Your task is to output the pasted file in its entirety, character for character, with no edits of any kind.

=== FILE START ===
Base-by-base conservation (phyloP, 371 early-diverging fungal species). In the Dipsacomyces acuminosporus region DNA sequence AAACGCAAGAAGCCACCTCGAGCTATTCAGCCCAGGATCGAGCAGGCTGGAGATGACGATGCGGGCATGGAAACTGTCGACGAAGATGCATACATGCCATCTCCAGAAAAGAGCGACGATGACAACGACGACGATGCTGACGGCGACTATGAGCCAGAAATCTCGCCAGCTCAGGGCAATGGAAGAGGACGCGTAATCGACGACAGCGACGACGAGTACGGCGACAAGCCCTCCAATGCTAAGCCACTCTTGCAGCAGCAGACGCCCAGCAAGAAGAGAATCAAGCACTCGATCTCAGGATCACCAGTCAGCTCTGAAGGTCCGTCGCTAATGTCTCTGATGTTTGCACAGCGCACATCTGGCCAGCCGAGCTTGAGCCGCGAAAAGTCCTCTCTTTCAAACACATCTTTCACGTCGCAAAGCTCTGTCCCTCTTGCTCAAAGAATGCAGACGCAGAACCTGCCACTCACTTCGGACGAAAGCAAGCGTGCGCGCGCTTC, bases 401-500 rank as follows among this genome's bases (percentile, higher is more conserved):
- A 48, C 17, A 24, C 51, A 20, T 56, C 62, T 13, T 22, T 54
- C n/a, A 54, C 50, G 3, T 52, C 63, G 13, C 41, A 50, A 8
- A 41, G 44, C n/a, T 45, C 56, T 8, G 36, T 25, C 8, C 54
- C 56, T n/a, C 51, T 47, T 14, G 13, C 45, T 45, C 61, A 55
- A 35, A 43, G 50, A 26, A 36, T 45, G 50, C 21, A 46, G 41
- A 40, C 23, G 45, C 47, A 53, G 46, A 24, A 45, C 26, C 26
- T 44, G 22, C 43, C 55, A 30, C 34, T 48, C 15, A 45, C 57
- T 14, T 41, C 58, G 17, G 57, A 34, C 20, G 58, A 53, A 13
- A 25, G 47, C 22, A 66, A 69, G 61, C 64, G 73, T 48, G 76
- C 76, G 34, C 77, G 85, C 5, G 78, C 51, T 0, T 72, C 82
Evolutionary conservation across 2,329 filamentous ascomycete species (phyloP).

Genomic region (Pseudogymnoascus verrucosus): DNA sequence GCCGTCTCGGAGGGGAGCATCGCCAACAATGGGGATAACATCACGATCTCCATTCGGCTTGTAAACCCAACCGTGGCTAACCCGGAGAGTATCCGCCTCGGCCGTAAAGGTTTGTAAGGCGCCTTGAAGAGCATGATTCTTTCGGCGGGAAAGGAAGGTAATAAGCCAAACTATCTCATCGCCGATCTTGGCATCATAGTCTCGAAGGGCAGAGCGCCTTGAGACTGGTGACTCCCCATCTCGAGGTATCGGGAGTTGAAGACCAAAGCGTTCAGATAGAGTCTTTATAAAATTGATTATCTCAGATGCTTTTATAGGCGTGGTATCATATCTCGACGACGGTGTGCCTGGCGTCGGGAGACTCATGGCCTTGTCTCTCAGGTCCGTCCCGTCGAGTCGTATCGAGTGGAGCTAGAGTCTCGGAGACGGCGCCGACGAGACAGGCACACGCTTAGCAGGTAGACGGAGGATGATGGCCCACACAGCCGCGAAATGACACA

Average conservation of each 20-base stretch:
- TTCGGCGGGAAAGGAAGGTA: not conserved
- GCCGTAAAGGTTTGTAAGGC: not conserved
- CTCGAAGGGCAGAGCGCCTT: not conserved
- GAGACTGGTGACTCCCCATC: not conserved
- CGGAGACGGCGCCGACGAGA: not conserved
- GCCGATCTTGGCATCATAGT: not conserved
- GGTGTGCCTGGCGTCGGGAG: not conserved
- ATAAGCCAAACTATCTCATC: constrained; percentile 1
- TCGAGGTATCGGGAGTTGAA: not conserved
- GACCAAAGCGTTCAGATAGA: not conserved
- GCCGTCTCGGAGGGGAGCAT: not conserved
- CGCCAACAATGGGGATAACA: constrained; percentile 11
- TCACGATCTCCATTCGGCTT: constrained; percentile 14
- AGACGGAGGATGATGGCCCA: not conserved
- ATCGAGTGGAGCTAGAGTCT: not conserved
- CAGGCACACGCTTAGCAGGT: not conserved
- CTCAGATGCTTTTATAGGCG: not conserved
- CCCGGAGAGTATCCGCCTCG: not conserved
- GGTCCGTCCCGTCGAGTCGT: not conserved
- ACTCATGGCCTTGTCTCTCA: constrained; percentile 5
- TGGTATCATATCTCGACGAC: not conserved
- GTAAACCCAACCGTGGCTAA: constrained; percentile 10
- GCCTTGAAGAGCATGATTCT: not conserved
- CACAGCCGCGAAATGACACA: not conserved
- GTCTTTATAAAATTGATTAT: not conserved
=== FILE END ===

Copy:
Base-by-base conservation (phyloP, 371 early-diverging fungal species). In the Dipsacomyces acuminosporus region DNA sequence AAACGCAAGAAGCCACCTCGAGCTATTCAGCCCAGGATCGAGCAGGCTGGAGATGACGATGCGGGCATGGAAACTGTCGACGAAGATGCATACATGCCATCTCCAGAAAAGAGCGACGATGACAACGACGACGATGCTGACGGCGACTATGAGCCAGAAATCTCGCCAGCTCAGGGCAATGGAAGAGGACGCGTAATCGACGACAGCGACGACGAGTACGGCGACAAGCCCTCCAATGCTAAGCCACTCTTGCAGCAGCAGACGCCCAGCAAGAAGAGAATCAAGCACTCGATCTCAGGATCACCAGTCAGCTCTGAAGGTCCGTCGCTAATGTCTCTGATGTTTGCACAGCGCACATCTGGCCAGCCGAGCTTGAGCCGCGAAAAGTCCTCTCTTTCAAACACATCTTTCACGTCGCAAAGCTCTGTCCCTCTTGCTCAAAGAATGCAGACGCAGAACCTGCCACTCACTTCGGACGAAAGCAAGCGTGCGCGCGCTTC, bases 401-500 rank as follows among this genome's bases (percentile, higher is more conserved):
- A 48, C 17, A 24, C 51, A 20, T 56, C 62, T 13, T 22, T 54
- C n/a, A 54, C 50, G 3, T 52, C 63, G 13, C 41, A 50, A 8
- A 41, G 44, C n/a, T 45, C 56, T 8, G 36, T 25, C 8, C 54
- C 56, T n/a, C 51, T 47, T 14, G 13, C 45, T 45, C 61, A 55
- A 35, A 43, G 50, A 26, A 36, T 45, G 50, C 21, A 46, G 41
- A 40, C 23, G 45, C 47, A 53, G 46, A 24, A 45, C 26, C 26
- T 44, G 22, C 43, C 55, A 30, C 34, T 48, C 15, A 45, C 57
- T 14, T 41, C 58, G 17, G 57, A 34, C 20, G 58, A 53, A 13
- A 25, G 47, C 22, A 66, A 69, G 61, C 64, G 73, T 48, G 76
- C 76, G 34, C 77, G 85, C 5, G 78, C 51, T 0, T 72, C 82
Evolutionary conservation across 2,329 filamentous ascomycete species (phyloP).

Genomic region (Pseudogymnoascus verrucosus): DNA sequence GCCGTCTCGGAGGGGAGCATCGCCAACAATGGGGATAACATCACGATCTCCATTCGGCTTGTAAACCCAACCGTGGCTAACCCGGAGAGTATCCGCCTCGGCCGTAAAGGTTTGTAAGGCGCCTTGAAGAGCATGATTCTTTCGGCGGGAAAGGAAGGTAATAAGCCAAACTATCTCATCGCCGATCTTGGCATCATAGTCTCGAAGGGCAGAGCGCCTTGAGACTGGTGACTCCCCATCTCGAGGTATCGGGAGTTGAAGACCAAAGCGTTCAGATAGAGTCTTTATAAAATTGATTATCTCAGATGCTTTTATAGGCGTGGTATCATATCTCGACGACGGTGTGCCTGGCGTCGGGAGACTCATGGCCTTGTCTCTCAGGTCCGTCCCGTCGAGTCGTATCGAGTGGAGCTAGAGTCTCGGAGACGGCGCCGACGAGACAGGCACACGCTTAGCAGGTAGACGGAGGATGATGGCCCACACAGCCGCGAAATGACACA

Average conservation of each 20-base stretch:
- TTCGGCGGGAAAGGAAGGTA: not conserved
- GCCGTAAAGGTTTGTAAGGC: not conserved
- CTCGAAGGGCAGAGCGCCTT: not conserved
- GAGACTGGTGACTCCCCATC: not conserved
- CGGAGACGGCGCCGACGAGA: not conserved
- GCCGATCTTGGCATCATAGT: not conserved
- GGTGTGCCTGGCGTCGGGAG: not conserved
- ATAAGCCAAACTATCTCATC: constrained; percentile 1
- TCGAGGTATCGGGAGTTGAA: not conserved
- GACCAAAGCGTTCAGATAGA: not conserved
- GCCGTCTCGGAGGGGAGCAT: not conserved
- CGCCAACAATGGGGATAACA: constrained; percentile 11
- TCACGATCTCCATTCGGCTT: constrained; percentile 14
- AGACGGAGGATGATGGCCCA: not conserved
- ATCGAGTGGAGCTAGAGTCT: not conserved
- CAGGCACACGCTTAGCAGGT: not conserved
- CTCAGATGCTTTTATAGGCG: not conserved
- CCCGGAGAGTATCCGCCTCG: not conserved
- GGTCCGTCCCGTCGAGTCGT: not conserved
- ACTCATGGCCTTGTCTCTCA: constrained; percentile 5
- TGGTATCATATCTCGACGAC: not conserved
- GTAAACCCAACCGTGGCTAA: constrained; percentile 10
- GCCTTGAAGAGCATGATTCT: not conserved
- CACAGCCGCGAAATGACACA: not conserved
- GTCTTTATAAAATTGATTAT: not conserved